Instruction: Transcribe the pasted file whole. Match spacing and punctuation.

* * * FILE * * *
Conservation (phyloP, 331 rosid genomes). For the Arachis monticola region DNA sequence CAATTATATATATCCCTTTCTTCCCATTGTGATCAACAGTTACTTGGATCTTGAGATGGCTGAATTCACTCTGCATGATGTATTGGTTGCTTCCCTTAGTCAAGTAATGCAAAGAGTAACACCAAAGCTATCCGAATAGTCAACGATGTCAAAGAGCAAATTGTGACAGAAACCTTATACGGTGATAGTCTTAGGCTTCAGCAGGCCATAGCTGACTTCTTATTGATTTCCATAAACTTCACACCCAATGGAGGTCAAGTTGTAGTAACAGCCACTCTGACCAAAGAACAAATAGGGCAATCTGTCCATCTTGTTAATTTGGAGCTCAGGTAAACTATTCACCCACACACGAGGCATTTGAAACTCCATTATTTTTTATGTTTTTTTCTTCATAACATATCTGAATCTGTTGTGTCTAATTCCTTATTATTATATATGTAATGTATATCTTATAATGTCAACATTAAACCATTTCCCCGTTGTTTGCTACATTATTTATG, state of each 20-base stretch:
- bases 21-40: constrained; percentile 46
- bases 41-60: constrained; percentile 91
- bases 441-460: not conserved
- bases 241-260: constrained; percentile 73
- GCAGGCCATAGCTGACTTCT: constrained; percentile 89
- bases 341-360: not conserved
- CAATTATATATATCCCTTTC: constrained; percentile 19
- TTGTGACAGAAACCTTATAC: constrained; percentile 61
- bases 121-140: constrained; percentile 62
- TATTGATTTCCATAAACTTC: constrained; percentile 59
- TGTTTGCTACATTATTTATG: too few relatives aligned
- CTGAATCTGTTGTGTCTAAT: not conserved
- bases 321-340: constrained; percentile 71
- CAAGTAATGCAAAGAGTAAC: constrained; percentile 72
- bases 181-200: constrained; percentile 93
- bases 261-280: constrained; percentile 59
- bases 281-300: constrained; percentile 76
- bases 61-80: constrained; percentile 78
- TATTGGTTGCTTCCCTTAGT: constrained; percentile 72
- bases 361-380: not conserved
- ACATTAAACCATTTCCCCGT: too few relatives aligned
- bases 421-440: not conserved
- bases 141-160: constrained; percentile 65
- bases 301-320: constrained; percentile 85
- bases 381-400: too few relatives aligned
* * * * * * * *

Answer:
Conservation (phyloP, 331 rosid genomes). For the Arachis monticola region DNA sequence CAATTATATATATCCCTTTCTTCCCATTGTGATCAACAGTTACTTGGATCTTGAGATGGCTGAATTCACTCTGCATGATGTATTGGTTGCTTCCCTTAGTCAAGTAATGCAAAGAGTAACACCAAAGCTATCCGAATAGTCAACGATGTCAAAGAGCAAATTGTGACAGAAACCTTATACGGTGATAGTCTTAGGCTTCAGCAGGCCATAGCTGACTTCTTATTGATTTCCATAAACTTCACACCCAATGGAGGTCAAGTTGTAGTAACAGCCACTCTGACCAAAGAACAAATAGGGCAATCTGTCCATCTTGTTAATTTGGAGCTCAGGTAAACTATTCACCCACACACGAGGCATTTGAAACTCCATTATTTTTTATGTTTTTTTCTTCATAACATATCTGAATCTGTTGTGTCTAATTCCTTATTATTATATATGTAATGTATATCTTATAATGTCAACATTAAACCATTTCCCCGTTGTTTGCTACATTATTTATG, state of each 20-base stretch:
- bases 21-40: constrained; percentile 46
- bases 41-60: constrained; percentile 91
- bases 441-460: not conserved
- bases 241-260: constrained; percentile 73
- GCAGGCCATAGCTGACTTCT: constrained; percentile 89
- bases 341-360: not conserved
- CAATTATATATATCCCTTTC: constrained; percentile 19
- TTGTGACAGAAACCTTATAC: constrained; percentile 61
- bases 121-140: constrained; percentile 62
- TATTGATTTCCATAAACTTC: constrained; percentile 59
- TGTTTGCTACATTATTTATG: too few relatives aligned
- CTGAATCTGTTGTGTCTAAT: not conserved
- bases 321-340: constrained; percentile 71
- CAAGTAATGCAAAGAGTAAC: constrained; percentile 72
- bases 181-200: constrained; percentile 93
- bases 261-280: constrained; percentile 59
- bases 281-300: constrained; percentile 76
- bases 61-80: constrained; percentile 78
- TATTGGTTGCTTCCCTTAGT: constrained; percentile 72
- bases 361-380: not conserved
- ACATTAAACCATTTCCCCGT: too few relatives aligned
- bases 421-440: not conserved
- bases 141-160: constrained; percentile 65
- bases 301-320: constrained; percentile 85
- bases 381-400: too few relatives aligned